segunda-feira, 7 de fevereiro de 2011

State and Society

10. Society has a composite character and must beware of two dangers: of becoming totally one with the State (as happened in the rather oppressive Greek polls); and of developing a conformist herd spirit destroying originality, hampering the development of the person, and thus creating a totalitarianism of its own through horizontal rather than vertical pressures. A healthy society is not a monolith but a natural organism of many layers with different functions, all necessary and indispensable, needing, respecting, and also loving each other, each with its own pride, its own characteristics, its own functions. This, however, does not imply a closed, but an open society, without a caste system and with free movement from layer to layer. Talent, achievement, dedication, personal discipline, character must be honored. Envy, group arrogance, resentment, lack of charity, are cancers in the body of a society, but the formation of elites in a constant process of crystallization (and elimination) ought to be encouraged. There is no healthy society without leadership, without guiding lights. And if these are of a negative order, the whole society will decay and collapse. Neither caste societies nor "classless" societies have been productive for any length of time.
It should, however, be remarked that Society no more than the State should ever become an absolute. Socialism, which inevitably results in statism, tries to make society absolute also. Nor should Society (in the sense of "human environment") be made into an alibi for moral faults. The fairy tale that man, by nature, is good and that only Society can make him wicked must be rejected. We are called upon to make our stand against all collectivist forces and powers, be they political, social, or economic.

11. The State is partly the result of Man's frailties and incompleteness. It cannot be dispensed with, but neither should it be deified and made an end in itself. Its job is to protect all persons against an overpowerful Society, against evil individuals or groups, and against the foreign enemy. It represents the bone structure of the nation; its legitimacy rests primarily on authority and, owing to the fallen nature of man, also on power. Within its domain there should be as much freedom as feasible, as much force as necessary.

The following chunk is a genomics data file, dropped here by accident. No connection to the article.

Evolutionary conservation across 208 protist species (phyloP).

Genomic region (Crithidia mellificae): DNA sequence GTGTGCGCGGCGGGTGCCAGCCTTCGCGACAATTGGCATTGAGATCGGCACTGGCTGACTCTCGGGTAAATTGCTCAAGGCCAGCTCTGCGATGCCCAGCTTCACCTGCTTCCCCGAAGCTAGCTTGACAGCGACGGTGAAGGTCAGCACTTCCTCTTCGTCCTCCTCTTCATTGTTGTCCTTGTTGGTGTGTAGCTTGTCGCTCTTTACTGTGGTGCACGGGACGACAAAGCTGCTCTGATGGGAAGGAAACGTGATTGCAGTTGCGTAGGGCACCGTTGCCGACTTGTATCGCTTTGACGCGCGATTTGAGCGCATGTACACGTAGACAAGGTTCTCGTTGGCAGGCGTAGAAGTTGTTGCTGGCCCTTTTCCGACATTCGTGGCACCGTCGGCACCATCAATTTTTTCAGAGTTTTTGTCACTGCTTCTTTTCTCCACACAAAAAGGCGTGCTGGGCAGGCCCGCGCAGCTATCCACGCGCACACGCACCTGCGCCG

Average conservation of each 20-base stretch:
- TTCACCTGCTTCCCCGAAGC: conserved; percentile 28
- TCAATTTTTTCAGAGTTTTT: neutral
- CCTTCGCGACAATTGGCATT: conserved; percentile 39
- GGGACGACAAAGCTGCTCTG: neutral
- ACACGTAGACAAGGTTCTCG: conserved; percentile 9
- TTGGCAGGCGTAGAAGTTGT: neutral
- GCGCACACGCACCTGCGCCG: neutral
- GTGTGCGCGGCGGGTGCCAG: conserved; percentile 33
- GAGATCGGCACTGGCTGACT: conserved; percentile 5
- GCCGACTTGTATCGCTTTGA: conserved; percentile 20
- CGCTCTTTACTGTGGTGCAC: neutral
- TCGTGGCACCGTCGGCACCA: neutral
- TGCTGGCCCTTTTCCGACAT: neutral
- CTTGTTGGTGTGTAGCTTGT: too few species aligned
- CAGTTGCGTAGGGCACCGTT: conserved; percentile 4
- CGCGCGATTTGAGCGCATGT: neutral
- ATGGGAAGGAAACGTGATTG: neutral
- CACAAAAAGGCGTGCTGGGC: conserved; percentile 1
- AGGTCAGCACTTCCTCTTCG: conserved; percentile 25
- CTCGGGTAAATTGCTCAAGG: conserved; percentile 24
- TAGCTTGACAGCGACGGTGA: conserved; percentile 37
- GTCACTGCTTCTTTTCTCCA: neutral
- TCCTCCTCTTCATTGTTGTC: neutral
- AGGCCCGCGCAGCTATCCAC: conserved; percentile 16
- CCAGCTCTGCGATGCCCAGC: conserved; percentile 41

All free nations are by definition "authoritarian" in their political as well as in their social and even in their family life. We obey out of love, out of respect (for the greater knowledge and wisdom of those to whom we owe obedience), or because we realize that obedience is in the interest of the Common Good, which, needless to say, includes our own interest. These motivations are not mutually exclusive. For the ruler, or for our parents, we might have love and respect; so also for our teachers. The manager might be respected rather than loved. To obey the traffic policeman "makes sense." There is only one alternative to authority (which is lodged in us and is therefore an interior power), and that is fear, which comes from the outside. We then conform merely because we fear brute force. Fear is the lifeblood of tyranny. A Society which lives by fear alone is an unnatural Society in an unnatural State. Yet, we must never forget that, owing to Man's fallen nature, the State has the right, even in a free country, to use fear and punishment --not as daily fare, but as a medicine, as a necessary sanction.

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"(...) as leis não têm força contra os hábitos da nação; (...) só dos anos pode esperar-se o verdadeiro remédio, não se perdendo um instante em vigiar pela educação pública; porque, para mudar os costumes e os hábitos de uma nação, é necessário formar em certo modo uma nova geração, e inspirar-lhe novos princípios." - José Acúrsio das Neves